After the case was ruled in favor of the Africans in the district and circuit courts, the case was appealed by the Spanish parties, including its government, to the Supreme Court of the United States. In March 1841, the Supreme Court ruled that the Africans mutinied to regain their freedom after being kidnapped and sold illegally. The advocacy of former U.S. President John Quincy Adams,[2] together with Roger Sherman Baldwin, was critical to the Africans' defense. The court ordered the Africans freed and returned to Africa, if they wished. This decision was against the protests of President Martin Van Buren, who worried about relations with Spain and implications for domestic slavery.

Cinqué and the other Mende reached their homeland in 1842. In Sierra Leone, Cinqué encountered civil war. He and his company maintained contact with the local mission for a while, but Cinqué left to trade along the coast. Little is known of his later life, and rumors circulated. Some maintained that he had moved to Jamaica.[3] Others held that he had become a merchant or a chief, perhaps trading in slaves himself.[4]

The latter charge derived from oral accounts from Africa cited by the twentieth-century author William A. Owens, who claimed that he had seen letters from AMA missionaries suggesting Cinqué was a slave trader. More recently historians such as Howard Jones in 2000 and Joseph Yannielli in 2009 have argued that, although some of the Africans associated with the Amistad probably did engage in the slave trade upon their return, given the nature of the regional economy at the time, the allegations of Cinqué's involvement seem implausible in view of the lack of evidence, and the unlikelihood of a conspiracy of silence leaving no traces.[5]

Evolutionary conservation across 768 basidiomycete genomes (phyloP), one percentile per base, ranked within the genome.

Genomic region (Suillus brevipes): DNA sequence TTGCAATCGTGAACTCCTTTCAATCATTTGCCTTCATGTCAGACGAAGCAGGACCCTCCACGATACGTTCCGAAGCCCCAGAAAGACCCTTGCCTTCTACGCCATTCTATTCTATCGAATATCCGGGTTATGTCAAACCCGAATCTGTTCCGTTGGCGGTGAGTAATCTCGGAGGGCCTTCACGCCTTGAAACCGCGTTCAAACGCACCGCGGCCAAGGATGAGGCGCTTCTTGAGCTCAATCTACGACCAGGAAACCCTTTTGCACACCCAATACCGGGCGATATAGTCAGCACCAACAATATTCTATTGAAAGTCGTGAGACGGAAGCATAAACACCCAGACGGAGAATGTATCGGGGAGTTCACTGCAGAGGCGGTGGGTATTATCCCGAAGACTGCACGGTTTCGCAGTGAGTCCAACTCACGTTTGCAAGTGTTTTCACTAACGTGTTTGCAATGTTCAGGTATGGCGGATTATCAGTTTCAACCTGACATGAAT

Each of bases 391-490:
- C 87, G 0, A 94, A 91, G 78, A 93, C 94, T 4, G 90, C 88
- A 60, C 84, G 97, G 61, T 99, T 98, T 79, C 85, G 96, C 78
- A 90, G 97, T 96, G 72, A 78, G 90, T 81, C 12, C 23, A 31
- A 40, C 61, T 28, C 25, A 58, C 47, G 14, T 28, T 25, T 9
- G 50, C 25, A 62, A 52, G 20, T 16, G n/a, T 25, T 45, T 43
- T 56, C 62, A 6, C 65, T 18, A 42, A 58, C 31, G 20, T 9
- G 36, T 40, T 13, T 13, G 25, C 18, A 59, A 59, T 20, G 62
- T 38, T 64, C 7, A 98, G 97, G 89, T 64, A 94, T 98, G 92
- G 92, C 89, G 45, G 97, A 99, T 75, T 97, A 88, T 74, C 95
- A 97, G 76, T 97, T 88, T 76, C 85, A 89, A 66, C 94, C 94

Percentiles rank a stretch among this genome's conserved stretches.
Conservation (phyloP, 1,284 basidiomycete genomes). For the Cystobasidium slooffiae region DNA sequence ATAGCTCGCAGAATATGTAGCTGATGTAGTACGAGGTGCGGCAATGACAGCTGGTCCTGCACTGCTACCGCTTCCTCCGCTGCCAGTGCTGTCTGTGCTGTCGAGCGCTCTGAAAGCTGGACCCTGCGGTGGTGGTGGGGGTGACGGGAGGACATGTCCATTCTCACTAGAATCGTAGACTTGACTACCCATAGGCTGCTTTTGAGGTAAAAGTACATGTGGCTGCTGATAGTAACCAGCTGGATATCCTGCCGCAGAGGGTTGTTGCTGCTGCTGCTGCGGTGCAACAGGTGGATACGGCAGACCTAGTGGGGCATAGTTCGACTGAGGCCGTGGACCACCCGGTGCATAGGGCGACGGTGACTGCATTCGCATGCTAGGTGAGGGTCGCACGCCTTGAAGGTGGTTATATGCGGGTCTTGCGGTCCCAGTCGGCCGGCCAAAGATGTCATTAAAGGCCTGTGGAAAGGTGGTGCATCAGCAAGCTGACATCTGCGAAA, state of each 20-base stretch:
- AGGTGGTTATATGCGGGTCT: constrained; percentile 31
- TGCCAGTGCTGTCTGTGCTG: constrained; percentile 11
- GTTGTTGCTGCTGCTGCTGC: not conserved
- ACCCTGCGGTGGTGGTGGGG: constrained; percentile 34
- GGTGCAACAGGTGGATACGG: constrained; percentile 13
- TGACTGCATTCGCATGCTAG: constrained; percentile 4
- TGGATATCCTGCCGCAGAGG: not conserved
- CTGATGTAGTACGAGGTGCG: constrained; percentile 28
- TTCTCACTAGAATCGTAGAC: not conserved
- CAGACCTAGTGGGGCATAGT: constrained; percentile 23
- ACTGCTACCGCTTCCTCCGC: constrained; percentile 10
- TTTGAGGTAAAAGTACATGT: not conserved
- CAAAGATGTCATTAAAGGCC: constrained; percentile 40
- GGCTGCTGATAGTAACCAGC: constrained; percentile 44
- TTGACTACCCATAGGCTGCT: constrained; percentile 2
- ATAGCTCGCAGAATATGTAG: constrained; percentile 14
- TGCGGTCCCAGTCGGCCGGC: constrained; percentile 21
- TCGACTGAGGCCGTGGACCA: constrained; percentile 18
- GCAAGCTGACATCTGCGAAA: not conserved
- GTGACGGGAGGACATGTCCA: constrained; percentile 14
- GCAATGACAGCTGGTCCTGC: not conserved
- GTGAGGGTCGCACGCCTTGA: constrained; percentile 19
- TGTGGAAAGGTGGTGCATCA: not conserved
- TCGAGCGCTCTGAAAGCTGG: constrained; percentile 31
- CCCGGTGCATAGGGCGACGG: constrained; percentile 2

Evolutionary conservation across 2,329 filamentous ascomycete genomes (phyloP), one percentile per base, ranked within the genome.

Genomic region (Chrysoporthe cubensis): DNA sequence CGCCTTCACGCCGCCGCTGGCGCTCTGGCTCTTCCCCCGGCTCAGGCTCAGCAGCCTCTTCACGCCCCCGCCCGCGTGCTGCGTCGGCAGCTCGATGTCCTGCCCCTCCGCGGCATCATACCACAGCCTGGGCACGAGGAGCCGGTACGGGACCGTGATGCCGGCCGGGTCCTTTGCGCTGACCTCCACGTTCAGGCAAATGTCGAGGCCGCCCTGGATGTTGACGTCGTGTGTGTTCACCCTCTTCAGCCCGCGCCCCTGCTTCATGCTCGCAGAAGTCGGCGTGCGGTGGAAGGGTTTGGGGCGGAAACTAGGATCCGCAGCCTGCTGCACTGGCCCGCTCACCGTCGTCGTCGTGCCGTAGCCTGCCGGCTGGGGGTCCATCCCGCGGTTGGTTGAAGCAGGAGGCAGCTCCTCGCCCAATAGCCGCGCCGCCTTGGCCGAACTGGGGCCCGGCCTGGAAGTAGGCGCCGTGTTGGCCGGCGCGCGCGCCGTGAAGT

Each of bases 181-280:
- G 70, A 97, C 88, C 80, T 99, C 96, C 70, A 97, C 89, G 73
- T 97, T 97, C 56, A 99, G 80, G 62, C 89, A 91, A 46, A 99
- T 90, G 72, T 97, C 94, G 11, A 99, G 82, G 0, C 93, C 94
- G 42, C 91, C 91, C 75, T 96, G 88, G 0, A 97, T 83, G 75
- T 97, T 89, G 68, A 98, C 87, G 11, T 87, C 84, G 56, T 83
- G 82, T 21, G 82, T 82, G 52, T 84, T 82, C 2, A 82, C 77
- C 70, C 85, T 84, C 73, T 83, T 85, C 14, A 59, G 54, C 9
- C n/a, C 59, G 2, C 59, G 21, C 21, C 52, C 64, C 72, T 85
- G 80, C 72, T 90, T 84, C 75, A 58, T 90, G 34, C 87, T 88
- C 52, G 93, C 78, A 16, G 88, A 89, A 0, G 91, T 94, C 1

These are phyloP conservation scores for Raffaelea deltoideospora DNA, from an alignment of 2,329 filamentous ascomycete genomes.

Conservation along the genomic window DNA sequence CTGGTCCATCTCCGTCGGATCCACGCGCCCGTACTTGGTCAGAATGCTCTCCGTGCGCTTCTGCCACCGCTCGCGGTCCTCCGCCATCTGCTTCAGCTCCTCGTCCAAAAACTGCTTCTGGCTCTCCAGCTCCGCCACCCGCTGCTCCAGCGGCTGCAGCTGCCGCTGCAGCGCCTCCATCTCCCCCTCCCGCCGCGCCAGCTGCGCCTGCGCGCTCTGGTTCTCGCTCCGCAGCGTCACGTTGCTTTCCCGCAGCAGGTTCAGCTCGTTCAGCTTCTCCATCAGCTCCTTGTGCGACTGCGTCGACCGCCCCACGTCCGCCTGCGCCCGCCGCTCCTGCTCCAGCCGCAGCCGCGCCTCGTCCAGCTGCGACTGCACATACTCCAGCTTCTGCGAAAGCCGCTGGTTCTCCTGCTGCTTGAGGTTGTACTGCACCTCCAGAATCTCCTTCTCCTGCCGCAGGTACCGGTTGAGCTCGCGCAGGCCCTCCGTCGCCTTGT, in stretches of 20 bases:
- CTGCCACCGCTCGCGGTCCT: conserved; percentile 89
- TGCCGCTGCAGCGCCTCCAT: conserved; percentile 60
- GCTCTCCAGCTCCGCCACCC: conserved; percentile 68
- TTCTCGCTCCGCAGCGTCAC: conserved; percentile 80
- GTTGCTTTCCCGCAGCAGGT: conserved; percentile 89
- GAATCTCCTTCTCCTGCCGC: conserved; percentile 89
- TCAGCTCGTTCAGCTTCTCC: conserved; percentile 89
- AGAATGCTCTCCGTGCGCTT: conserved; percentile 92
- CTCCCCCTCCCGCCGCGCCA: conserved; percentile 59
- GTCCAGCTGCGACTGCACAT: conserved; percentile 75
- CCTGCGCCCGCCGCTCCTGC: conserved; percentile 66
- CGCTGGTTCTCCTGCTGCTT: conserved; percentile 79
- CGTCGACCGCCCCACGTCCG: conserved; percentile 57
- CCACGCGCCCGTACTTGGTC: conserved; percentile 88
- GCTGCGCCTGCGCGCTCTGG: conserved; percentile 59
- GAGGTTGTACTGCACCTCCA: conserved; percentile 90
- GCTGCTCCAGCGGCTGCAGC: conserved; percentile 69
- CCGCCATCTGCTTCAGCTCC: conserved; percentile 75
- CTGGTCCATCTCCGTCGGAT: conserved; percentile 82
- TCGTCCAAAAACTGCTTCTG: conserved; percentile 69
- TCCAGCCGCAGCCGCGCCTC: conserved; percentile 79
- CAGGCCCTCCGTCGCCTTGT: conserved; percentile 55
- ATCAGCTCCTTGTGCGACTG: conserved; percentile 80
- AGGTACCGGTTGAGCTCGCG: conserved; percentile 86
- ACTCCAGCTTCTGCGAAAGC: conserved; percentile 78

References in popular cultureEdit

See alsoEdit


  1. ^ "Cinqué". American National Biography. Oxford University Press. (subscription required)
  2. ^ The Colored Patriots of the American Revolution, page 393-394
  3. ^ George Thompson, Thompson in Africa: or, An account of the missionary labors, sufferings ... (1852)
  4. ^ ""Cinque (Sengbe Pieh)", Exploring Amistad at Mystic Seaport". Archived from the original on 2007-11-17. Retrieved 2007-11-07.
  5. ^ Joseph Yannielli, "Cinqué the Slave Trader: Some New Evidence on an Old Controversy", Common-Place, Vol. 10 (October 2009) Archived 2010-01-16 at the Wayback Machine Quote: "The definitive modern work on the Amistad revolt and subsequent trials remains Howard Jones, 'Mutiny on the Amistad: The Saga of a Slave Revolt and Its Impact on American Abolition, Law, and Diplomacy' (New York, 1987). Jones's landmark article defending Cinqué against allegations of slave trading, along with replies from several preeminent historians, was published in the 'Journal of American History' 87 (December 2000): 923-50." Links to Jones's 2000 article, along with comments by other historians, can be found here (The links are by Oxford Academic, Journals).
  6. ^ Osagie, Iyunolu Folayan (2000). The Amistad Revolt: Memory, Slavery, and the Politics of Identity in the United States and Sierra Leone. Athens, GA: University of Georgia Press. xiii. ISBN 978-0-8203-2465-4.

Other sources and further readingEdit